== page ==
The Soufan Group Morning Brief




The Trump administration has invoked the state secrets privilege in an attempt to prevent CIA officials from testifying in a lawsuit against two psychologists, James E. Mitchell and Bruce Jessen, who were contracted by the agency to help run the Bush administration’s so-called “enhanced interrogation program.” Two former terrorism suspects--Suleiman Abdullah Salim and Mohamed Ahmed Ben Soud--and the representative of a third, Gul Rahman, who died in custody in 2002, filed the lawsuit in 2015. If they prevail, it would be the first time a U.S. civilian court has held anyone accountable for post 9/11 counterterrorism policies, legal analysts say. (NYT)


A few hundred U.S. Marines deployed to Syria weeks ago to set up an artillery base in support of the fight to take back Raqqa, the Islamic State’s headquarters in Syria, Pentagon officials confirmed. While the deployment is temporary, analysts say it signals the Trump administration is leaning toward allowing military commanders greater latitude to make combat decisions in the battle against the jihadist group. The Trump administration is also mulling the deployment of up to 1,000 U.S. soldiers to Kuwait, who could be called up, if needed by local commanders.


Meanwhile, the White House has invited representatives from more than 60 countries to Washington later this month for a planning session on how to continue the fight against ISIS as it faces defeat on the battlefield in Syria and Iraq. Secretary of State Rex Tillerson is expected to lead a two-day gathering (March 22-23) focused on fighting ISIS militarily and starving it of money, weapons, and fighters. Analysts say the forum is an important indication that the new administration intends to maintain leadership of the diplomatic effort begun by President Barack Obama in 2014. (WaPo, Guardian, Reuters,



New York Times: ISIS Leaders Are Fleeing Raqqa

Wall Street Journal: Three-Way Contest for Raqqa



The former Utah governor and top U.S. envoy to Beijing has accepted President Trump’s offer to be ambassador to Russia. Jon Huntsman, a former 2012 Republican presidential hopeful, endorsed Trump during the recent presidential campaign but then called on him to drop out after a recording surfaced of Trump bragging about touching women in 2005. Huntsman and Trump reportedly overcame their differences during the transition. (Politico, NBC, Guardian)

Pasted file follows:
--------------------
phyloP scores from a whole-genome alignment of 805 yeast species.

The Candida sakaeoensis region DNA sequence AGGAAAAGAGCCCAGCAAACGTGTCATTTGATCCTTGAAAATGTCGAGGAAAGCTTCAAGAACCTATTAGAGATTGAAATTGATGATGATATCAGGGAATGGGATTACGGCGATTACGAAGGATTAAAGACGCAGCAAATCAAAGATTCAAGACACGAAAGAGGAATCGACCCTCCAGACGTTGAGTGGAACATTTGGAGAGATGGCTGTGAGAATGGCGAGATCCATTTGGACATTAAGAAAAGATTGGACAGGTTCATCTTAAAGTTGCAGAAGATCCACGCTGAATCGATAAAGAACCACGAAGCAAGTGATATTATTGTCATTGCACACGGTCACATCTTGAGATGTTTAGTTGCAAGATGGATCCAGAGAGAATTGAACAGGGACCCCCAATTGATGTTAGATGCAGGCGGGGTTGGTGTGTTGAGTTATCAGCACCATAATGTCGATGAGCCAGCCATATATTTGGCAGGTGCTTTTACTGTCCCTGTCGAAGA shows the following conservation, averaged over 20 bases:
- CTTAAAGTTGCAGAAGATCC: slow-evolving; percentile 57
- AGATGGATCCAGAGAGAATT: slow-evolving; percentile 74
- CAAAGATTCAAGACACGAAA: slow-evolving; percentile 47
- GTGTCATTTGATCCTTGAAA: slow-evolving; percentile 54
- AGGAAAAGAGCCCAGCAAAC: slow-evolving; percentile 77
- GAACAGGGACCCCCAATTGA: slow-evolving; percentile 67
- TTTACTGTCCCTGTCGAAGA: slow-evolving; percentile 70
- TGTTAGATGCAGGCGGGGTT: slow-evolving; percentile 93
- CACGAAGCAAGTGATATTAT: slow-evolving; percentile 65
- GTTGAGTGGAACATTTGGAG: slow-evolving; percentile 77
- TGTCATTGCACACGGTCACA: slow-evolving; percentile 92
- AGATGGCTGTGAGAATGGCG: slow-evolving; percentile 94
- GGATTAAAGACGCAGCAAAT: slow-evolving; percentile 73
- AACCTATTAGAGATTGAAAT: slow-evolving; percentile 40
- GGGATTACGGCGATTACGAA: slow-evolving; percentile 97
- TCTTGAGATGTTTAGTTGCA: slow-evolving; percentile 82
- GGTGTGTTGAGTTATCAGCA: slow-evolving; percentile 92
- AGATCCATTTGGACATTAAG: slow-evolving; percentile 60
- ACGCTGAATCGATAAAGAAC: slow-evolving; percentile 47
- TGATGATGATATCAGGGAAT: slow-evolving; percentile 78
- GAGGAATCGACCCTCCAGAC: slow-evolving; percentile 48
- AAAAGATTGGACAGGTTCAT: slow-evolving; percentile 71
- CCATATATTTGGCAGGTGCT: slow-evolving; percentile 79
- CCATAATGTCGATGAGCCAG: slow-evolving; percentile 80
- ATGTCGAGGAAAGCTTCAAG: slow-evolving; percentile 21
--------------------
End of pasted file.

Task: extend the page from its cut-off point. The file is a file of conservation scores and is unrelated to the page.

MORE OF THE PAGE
FBI investigating CIA leaks: Federal investigators looking into the unauthorized release of thousands of classified CIA documents are likely to focus on outside contractors at the spy agency, experts say. One source said that more than a dozen firms work for the CIA on hacking tools, and that much of that work is done at a facility in Dulles, Virginia. (WSJ, NYT)  


Travel ban: The United Nations said President Trump’s revised executive order temporarily blocking travel from six Muslim-majority countries will increase the woes of the world’s refugees. The largest group of refugees likely to be directly affected by the ban are some 15,000 Somalis in a Kenyan refugee camp who hoped to resettle in the United States. (Guardian)


Anti-Semitic threats: Jewish community centers in Connecticut and Kentucky received separate bomb threats, local authorities said. The incidents followed the more than 140 threats made against JCCs, Jewish day schools, and other Jewish institutions in the first two months of this year. (NBC)


Gitmo trial: A military judge has ruled that defense attorneys can call former CIA officials as witnesses in their bid to derail the death-penalty trial of the alleged USS Cole bombing plotter, who was waterboarded in the spy agency’s secret prison network. (Miami Herald)

Gun-traffickers: The Brooklyn District Attorney’s office has charged more than 20 suspects with a 627-count indictment alleging they took part in a gun trafficking ring that sent more than 200 weapons from Virginia to New York. (WaPo)